WASHINGTON: The White House raced on Wednesday (Oct 27) to lock down a deal on Joe Biden’s sweeping economic agenda with the president desperate to take some big domestic wins with him on a trip to meet global leaders in Europe.
Biden’s economic plan remained in limbo 24 hours ahead of his departure for Italy as administration officials launched a full-court press to get congressional Democrats to vote on a long-delayed US$1.2 trillion package to transform America’s crumbling infrastructure.
Negotiators are hoping to pass the massive roads and bridges upgrade as early as Wednesday, as a boon to Democrats in upcoming governors’ elections in Virginia and New Jersey and as a success for Biden to tout on the world stage.
But leftist lawmakers have made clear they will block the Senate-approved cross-party bill until a text is agreed on the final version of Biden’s other major priority – a behemoth social spending package aiming to build a fairer economy.
There has been some progress on that legislation, known as the Build Back Better bill.
But the White House and congressional Democrats are facing up to an uncomfortable truth: weeks of negotiations between the party’s left and centre have yet to produce even consensus on the price tag, let alone the provisions it should contain or how to pay for it.
Biden, who heads to Rome for a summit of G-20 nations and then Glasgow for a global climate gathering, met Tuesday evening with moderate senators Kyrsten Sinema and Joe Manchin.
‘WITHIN ARM’S LENGTH’
Both are holdouts on Build Back Better who have spent weeks chiselling the original US$3.5 trillion top line to somewhere nearer half that.
There was no significant breakthrough, but a White House official said the trio “made progress on top of what has been accomplished in recent days” and the senators were in follow-up meetings Wednesday with Biden aides.
Senate Majority Leader Chuck Schumer said an agreement was “within arm’s length,” specifying that he was hopeful of a framework agreement emerging by the end of the day.
“The work we do right now will echo far into the 21st Century,” the New York Democrat told colleagues on the floor of the Senate.
“This is the best opportunity we’ve had in a long time to make sure that the decades to come will offer the same – or even greater – opportunities that Americans enjoyed in the past.”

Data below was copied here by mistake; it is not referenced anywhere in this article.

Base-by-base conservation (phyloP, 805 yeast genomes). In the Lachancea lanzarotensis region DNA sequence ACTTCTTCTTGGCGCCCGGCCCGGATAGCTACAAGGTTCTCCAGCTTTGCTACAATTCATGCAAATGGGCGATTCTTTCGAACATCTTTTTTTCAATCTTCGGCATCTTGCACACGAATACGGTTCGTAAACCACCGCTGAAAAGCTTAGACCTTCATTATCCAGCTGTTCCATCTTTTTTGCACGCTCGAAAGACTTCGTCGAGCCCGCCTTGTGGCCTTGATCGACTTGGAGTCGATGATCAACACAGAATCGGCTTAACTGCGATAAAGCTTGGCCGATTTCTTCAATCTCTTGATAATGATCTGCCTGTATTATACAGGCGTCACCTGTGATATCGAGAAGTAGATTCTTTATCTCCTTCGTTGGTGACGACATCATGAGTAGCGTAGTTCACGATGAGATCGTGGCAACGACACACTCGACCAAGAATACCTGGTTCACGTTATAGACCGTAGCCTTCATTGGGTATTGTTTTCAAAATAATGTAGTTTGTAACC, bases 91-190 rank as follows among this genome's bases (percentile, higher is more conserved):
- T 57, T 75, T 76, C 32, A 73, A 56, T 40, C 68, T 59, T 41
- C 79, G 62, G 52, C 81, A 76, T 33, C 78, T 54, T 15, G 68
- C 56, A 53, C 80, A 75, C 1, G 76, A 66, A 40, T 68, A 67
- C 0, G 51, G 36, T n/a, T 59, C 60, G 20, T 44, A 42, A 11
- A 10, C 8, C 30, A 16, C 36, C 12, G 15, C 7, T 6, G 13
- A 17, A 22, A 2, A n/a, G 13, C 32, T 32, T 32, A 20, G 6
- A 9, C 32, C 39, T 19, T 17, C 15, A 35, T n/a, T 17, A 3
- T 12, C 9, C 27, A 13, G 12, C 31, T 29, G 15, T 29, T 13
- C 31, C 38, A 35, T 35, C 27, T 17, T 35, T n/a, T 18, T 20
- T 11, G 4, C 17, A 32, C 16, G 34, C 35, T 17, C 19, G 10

But Democrats have yet to reach consensus on a slew of issues including taxes, paid family leave, prescription drug pricing and expanding health care coverage for the elderly and low-income Americans – a deal breaker for many progressives.
“There’s just huge pieces of this that are not nailed down. So each time I hear ‘Well, it’s almost done,’ I don’t know what the hell people are talking about,” Democratic Senator Jeff Merkley told NBC.
In a last-second scramble to pay for Biden’s plans, Senate Democrats are mulling a billionaires’ tax that would target roughly 700 tycoons with over US$1 billion in assets or US$100 million in annual income for three consecutive years.
Under the proposal, according to US media, billionaires would begin paying capital gains taxes of 23.8 per cent on the appreciation in value of tradeable assets such as stocks and bonds, regardless of whether they are sold.
The tax would bring in an estimated US$300 billion, around a fifth of the expected compromise cost of Build Back Better.
The collective fortune of America’s billionaires soared by 70 per cent during the pandemic, according to the liberal-leaning Institute for Policy Studies, from almost US$3 trillion in March 2020 to over US$5 trillion on Oct 15 this year.
But Democrats in both chambers, including Sinema and Richie Neal, the chairman of the powerful House Ways and Means Committee, are said to have misgivings, while Manchin appeared to rule out the move as divisive.
“I don’t like it. I don’t like the connotation that we’re targeting different people,” he said.
There were signs of light however, with tentative agreement among the Democrats, who control Congress and the White House, on a minimum 15 per cent corporate tax on the profits of companies clearing more than US$1 billion a year.
Nearly 200 companies would be subject to the tax, another key revenue raiser that could generate as much as US$400 billion, its backers say. Crucially, Manchin and Sinema are both on board.